Las Vegas nonprofit founder plays with donation money


Vegas non-profit New Leaf Community recently announced that he was going to dissolve his organization. The reason for this choice was the misconduct of one of its founders, Joseph Lankowski. Ironically, I wrote about this same man last month in an article highlighting the mistreatment of the organization by Nevada officials. But now it turns out that could have been bad karma for Lankowski. Unfortunately, this karma has landed on our city’s homeless population.

New Leaf Community started in July 2020 and was entirely donation-based. According to, the Las Vegas-based nonprofit obtained the proper 501(c)(3) nonprofit status, but still operated as a “small business organization.” community support”. They used community donations to build tiny shelters for homeless citizens. The shelters were 100 square feet in size and provided each resident with a safe place to sleep and lock up their belongings during the day. This work will stop immediately and the organization has not said whether it will resume in the future.

As reported by, he was co-founder Robert Majors who discovered the misconduct of Lankowski. $36,000 is reported to have gone missing in the past 10 months, and Lankowski lost most of it playing in a casino. Lankowski, who suffers from substance abuse disorder and other addictions, sent an apology for his behavior.

“Words cannot describe how much I regret taking funds that have been so generously shared by such caring and hardworking members of our community. These donations were made because they believed in the work we were doing as a collective. I pray that my betrayal of the goodwill of these people will not deter people from continuing to help our city’s most vulnerable members in the future. (

Lankowski plans to repay the missing funds when he can and said he is undergoing treatment for his drug addiction.

““I hope one day people can forgive me for all the hurt and pain I have caused so many people, but I understand that for some that day may never come” Lankowski wrote. “Anyway, I hope to make amends as much as I can with whatever I’ve hurt and I’m now going to focus on that process of accountability.” (

New Leaf Community did not say whether or not he will pursue criminal charges.

–Wendy Rush, 96.3KKLZ Las Vegas

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10 of the biggest real casino heists of all time

From the moment you enter a casino, a thousand strategic choices – from the sounds of slot machines designed to disguise losses as winnings to the scented air, which for a Vegas casino increased slot machine revenue 45% – were made to keep you playing, and to keep you just hopeful enough to keep paying. It would be bad business for casinos to bankrupt players with one hand or intentionally pull a lever. And for every dangling carrot a player eventually catches, the house has already made sure to get it somewhere else.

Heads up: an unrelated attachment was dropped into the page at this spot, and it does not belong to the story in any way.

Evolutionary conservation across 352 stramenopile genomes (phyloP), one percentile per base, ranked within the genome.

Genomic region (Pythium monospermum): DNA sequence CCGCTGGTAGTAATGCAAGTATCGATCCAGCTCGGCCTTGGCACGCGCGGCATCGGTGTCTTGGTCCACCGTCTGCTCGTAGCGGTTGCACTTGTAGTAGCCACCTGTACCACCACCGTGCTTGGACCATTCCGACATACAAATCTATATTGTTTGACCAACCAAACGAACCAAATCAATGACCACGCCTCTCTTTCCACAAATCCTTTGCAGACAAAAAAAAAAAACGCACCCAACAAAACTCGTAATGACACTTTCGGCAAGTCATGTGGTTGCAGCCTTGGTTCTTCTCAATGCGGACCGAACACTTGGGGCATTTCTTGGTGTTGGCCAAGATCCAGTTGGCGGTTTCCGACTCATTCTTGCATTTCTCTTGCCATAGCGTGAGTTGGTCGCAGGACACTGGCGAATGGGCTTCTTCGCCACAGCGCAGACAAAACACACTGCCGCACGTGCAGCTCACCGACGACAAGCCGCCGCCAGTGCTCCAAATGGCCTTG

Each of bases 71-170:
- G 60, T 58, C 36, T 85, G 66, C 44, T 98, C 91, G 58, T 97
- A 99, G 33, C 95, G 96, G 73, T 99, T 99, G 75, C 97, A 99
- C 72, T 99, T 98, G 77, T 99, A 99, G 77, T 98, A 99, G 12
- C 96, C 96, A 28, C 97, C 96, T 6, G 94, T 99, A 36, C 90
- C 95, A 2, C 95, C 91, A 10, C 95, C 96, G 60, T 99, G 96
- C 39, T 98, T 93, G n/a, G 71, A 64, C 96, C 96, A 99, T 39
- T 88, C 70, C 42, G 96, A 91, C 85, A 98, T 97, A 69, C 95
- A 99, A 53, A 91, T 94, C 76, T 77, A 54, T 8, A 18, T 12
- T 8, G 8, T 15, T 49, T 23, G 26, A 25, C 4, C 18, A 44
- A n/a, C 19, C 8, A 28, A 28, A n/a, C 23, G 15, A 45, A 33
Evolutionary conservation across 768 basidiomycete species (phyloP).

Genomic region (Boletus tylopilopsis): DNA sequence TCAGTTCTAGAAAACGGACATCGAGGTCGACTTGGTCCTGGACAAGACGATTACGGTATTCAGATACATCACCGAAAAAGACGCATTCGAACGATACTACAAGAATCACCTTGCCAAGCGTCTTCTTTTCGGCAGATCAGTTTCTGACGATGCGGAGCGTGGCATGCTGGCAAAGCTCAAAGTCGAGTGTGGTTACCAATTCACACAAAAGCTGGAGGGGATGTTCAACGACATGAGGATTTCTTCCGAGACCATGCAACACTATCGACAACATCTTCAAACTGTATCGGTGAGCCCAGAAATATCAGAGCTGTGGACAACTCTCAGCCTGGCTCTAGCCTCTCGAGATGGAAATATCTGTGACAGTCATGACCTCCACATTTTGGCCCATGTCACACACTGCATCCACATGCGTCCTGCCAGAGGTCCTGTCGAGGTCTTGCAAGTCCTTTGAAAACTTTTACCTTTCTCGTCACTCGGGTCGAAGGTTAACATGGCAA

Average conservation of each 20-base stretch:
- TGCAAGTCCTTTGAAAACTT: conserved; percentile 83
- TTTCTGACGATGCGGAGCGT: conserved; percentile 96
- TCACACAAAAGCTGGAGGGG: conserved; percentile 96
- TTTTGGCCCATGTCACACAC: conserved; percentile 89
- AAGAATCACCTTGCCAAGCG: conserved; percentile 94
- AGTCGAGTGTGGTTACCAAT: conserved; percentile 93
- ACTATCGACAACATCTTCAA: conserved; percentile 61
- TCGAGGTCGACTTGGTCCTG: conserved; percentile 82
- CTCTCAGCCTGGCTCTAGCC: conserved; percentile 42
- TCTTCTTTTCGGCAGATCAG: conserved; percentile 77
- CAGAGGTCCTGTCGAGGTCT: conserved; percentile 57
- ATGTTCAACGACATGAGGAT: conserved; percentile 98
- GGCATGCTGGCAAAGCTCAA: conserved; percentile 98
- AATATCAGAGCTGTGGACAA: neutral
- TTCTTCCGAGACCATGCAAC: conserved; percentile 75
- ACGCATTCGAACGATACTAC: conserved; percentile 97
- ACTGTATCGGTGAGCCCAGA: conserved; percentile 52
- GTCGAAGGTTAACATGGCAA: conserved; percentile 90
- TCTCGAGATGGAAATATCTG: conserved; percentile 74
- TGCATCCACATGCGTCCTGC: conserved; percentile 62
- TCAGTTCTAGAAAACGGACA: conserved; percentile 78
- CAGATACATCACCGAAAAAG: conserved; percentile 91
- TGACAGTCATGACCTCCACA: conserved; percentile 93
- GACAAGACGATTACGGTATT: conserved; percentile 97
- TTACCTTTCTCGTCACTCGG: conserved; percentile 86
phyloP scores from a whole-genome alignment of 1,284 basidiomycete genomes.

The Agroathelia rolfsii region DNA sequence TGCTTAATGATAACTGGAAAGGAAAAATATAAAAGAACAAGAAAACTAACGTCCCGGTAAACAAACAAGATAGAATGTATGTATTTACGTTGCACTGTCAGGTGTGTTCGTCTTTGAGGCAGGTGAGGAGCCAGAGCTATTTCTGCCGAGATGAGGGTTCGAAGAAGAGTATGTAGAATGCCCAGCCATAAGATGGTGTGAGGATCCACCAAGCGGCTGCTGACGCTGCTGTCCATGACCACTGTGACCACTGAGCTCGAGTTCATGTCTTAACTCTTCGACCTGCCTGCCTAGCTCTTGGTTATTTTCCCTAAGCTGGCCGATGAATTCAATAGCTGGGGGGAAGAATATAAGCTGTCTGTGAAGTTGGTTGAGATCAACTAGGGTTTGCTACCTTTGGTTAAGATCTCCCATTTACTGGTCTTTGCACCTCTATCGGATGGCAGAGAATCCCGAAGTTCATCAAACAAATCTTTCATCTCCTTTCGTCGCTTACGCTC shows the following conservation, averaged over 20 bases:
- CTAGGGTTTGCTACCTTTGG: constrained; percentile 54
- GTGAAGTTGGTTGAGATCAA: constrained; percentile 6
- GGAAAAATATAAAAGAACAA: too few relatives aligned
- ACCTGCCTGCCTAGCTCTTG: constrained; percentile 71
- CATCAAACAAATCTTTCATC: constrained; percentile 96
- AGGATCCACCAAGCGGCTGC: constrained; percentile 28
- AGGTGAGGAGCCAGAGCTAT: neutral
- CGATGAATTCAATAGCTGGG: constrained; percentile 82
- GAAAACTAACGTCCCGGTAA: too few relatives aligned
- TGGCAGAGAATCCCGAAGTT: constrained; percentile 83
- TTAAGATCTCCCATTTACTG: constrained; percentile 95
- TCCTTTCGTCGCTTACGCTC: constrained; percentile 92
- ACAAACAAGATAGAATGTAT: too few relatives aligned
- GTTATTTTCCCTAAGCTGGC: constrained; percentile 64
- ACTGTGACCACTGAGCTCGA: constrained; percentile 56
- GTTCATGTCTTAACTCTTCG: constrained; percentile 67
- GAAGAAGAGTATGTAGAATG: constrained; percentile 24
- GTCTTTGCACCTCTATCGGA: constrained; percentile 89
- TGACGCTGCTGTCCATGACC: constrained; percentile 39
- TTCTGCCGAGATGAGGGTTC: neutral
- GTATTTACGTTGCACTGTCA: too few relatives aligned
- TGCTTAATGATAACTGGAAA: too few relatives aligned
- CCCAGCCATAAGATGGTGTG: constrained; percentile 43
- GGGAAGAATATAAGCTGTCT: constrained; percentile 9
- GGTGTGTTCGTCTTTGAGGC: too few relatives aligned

So how can you really get the better of a system that is mathematically designed – what is called the house edge – to prevent you from doing so? Well, some people tried to cheat. There’s card counting (which isn’t technically illegal, according to federal, state, and local laws), card switching, card marking, dice slipping, dealer bribing, and the good old trick. eye (or carding). But even to have an edge when cheating, you have to play every hand perfectly, like the infamous MIT blackjack team. Determined to beat the house with even more complex math — if only theoretically, for now — MIT researchers are investigating whether quantum entanglement can give players an edge at the blackjack table.

For the average person without a quantum computer or the skills to count cards perfectly, any attempt at cheating is almost always noticed, monitored and, in some scenarios, authorized, says data scientist Jeff Jonas. And he should know: he developed the programs that casinos use to detect even the most subtle signs of fraud. NORA, or Non-Obvious Relationship Awareness, is software created by Jonas that uses available data to find connections, such as whether a dealer and player are related, live near each other, or casino employee has ties to known criminals. Any advantage the house hasn’t already secured through tamper-proof math, they’ve accounted for through oversight.

So if you can’t gain an advantage by following the rules or even breaking the rules, what else is there to do? Any sane person would tell you to reset your expectations or avoid casinos altogether. Some people throughout history have decided that they just aren’t going to play the game at all. Instead, they chose to steal them blind.

Casino heists are the ultimate underdog stories, and as such, it’s a favorite subgenre in filmmaking. While Hollywood has given us its own romantic take on the subject, the reality is arguably more dramatic and awe-inspiring when you consider how unlikely success is. OLBG has compiled a list of the 10 Biggest Casino Heists ranging from “Ocean’s 11” style complexity to stunning simplicity.


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